Teachers’ perceptions of the impact of teenage pregnancy on learners’ academic performance: a case of selected schools in South Africa
The purpose of this study was to investigate and describe the negative impact of teenage pregnancy on learners’ academic performance in one district of education in South Africa. Teenage pregnancy was argued in the literature as the main source contributor to learners’ low academic performance, especially in disadvantaged schools in South Africa. For example, teenage pregnant learners missed classes owing to absenteeism as they will be visiting clinics. Their performance rate fluctuates as this depends on their periodic mood swing, which they experience from time to time. In some cases, these teenage pregnant learners drop out of schools. The study followed a qualitative research approach where purposive sampling was employed to select two educators per institution from three selected schools. Pseudonyms were used to protect the participants from being known and encouraged them to participate freely. Trustworthiness and ethical considerations were adhered to. Open-ended questions were prepared and administered to the selected educators to find out the impact of teenage pregnancy on scholastic performance.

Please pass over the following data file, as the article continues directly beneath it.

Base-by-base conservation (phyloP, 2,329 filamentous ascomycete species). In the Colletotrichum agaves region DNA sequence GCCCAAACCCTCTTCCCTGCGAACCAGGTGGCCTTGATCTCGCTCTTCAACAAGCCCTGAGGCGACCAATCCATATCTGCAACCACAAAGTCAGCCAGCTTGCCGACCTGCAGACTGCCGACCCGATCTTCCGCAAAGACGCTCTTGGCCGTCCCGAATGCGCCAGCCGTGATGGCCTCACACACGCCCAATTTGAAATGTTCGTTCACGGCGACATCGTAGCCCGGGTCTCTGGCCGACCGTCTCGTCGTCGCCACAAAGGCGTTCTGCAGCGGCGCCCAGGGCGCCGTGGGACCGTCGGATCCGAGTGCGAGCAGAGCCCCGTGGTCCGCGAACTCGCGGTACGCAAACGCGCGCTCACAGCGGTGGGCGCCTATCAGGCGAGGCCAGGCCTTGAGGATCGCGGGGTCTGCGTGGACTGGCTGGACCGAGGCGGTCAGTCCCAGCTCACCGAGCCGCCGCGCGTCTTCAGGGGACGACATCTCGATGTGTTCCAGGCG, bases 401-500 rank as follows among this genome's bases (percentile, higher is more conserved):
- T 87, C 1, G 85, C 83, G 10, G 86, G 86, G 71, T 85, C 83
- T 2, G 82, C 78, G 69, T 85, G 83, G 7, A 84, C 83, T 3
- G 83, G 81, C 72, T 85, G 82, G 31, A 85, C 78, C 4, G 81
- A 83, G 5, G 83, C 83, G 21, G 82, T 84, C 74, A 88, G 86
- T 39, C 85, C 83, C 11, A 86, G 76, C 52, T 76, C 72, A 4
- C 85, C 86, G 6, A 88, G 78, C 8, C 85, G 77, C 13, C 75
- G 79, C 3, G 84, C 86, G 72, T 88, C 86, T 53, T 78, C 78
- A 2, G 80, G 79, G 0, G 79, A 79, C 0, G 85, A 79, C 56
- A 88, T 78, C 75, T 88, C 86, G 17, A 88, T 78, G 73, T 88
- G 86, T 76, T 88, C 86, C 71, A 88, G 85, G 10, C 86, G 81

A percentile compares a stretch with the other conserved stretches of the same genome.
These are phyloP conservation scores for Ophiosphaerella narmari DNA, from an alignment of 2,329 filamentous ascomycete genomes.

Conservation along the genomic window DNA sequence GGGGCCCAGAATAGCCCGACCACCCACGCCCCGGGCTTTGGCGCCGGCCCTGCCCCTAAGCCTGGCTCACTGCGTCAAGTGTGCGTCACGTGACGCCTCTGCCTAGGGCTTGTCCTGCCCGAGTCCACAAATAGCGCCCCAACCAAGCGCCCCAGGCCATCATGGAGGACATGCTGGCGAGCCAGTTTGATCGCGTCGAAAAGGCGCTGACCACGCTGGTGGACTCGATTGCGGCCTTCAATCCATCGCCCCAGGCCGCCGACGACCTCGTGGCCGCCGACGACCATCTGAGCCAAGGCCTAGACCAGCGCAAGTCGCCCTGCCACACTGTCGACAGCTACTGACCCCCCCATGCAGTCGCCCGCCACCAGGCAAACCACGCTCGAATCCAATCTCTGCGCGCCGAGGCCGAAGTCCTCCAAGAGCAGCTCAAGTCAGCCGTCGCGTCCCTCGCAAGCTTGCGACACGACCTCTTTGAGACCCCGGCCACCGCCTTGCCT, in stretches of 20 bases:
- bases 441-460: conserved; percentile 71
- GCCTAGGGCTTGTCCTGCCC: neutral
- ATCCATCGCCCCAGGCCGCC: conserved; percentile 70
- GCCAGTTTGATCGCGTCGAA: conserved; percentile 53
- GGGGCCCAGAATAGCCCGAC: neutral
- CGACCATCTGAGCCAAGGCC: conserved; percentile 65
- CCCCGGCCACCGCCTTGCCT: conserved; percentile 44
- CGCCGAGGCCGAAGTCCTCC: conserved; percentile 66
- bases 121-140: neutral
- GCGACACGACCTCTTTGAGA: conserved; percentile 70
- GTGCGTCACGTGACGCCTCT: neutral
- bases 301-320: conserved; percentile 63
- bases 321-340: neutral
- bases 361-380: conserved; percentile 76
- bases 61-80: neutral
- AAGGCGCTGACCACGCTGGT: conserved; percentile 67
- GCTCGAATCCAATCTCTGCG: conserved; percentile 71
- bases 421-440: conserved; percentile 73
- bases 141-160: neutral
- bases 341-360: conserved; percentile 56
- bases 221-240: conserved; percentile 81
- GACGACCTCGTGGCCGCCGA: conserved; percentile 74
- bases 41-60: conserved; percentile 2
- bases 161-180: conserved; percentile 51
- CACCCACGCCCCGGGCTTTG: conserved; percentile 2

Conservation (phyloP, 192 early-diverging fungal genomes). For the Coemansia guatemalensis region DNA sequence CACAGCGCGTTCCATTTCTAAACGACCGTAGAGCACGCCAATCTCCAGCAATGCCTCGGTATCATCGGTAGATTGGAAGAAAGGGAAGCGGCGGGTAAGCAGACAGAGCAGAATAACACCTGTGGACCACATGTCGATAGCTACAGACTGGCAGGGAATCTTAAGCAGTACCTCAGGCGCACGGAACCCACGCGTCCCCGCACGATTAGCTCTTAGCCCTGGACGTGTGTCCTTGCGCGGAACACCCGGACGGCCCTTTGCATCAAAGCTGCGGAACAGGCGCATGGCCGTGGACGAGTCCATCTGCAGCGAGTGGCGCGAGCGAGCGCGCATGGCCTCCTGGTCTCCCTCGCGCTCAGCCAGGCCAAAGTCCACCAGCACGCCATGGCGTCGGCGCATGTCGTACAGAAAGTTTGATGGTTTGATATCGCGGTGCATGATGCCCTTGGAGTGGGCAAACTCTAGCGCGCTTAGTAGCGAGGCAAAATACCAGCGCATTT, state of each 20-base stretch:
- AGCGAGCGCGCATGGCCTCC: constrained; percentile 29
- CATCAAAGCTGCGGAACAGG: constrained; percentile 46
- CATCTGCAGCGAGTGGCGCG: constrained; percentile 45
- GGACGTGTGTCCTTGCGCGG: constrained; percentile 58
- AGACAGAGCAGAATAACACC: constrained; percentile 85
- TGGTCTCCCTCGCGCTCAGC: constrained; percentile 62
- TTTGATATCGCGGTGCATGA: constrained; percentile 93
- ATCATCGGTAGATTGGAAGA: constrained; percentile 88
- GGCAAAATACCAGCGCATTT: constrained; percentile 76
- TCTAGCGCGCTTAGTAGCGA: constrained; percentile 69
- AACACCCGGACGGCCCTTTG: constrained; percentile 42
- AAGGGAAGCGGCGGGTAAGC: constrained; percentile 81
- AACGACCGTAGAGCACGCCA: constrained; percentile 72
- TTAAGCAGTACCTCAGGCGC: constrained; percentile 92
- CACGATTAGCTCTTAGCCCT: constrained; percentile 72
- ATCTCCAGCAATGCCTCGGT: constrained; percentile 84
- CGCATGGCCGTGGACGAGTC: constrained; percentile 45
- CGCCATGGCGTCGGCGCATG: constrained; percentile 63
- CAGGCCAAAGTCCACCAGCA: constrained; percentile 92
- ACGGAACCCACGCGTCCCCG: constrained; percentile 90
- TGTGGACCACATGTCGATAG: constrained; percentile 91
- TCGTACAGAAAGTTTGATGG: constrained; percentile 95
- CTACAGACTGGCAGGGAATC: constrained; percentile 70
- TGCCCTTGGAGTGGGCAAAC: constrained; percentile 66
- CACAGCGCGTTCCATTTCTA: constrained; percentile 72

The study findings established that a sense of knowledge and respect of rights need to be promoted since these pregnant learners have the right to education and must receive the same education as other non-pregnant learners. The study, reported on this paper, further recommends that all stakeholders should discourage teenagers from watching television with sexual content that might tempt them to engage in sexual activities that can lead to teenage pregnancy, which will end up affecting their academic performance.
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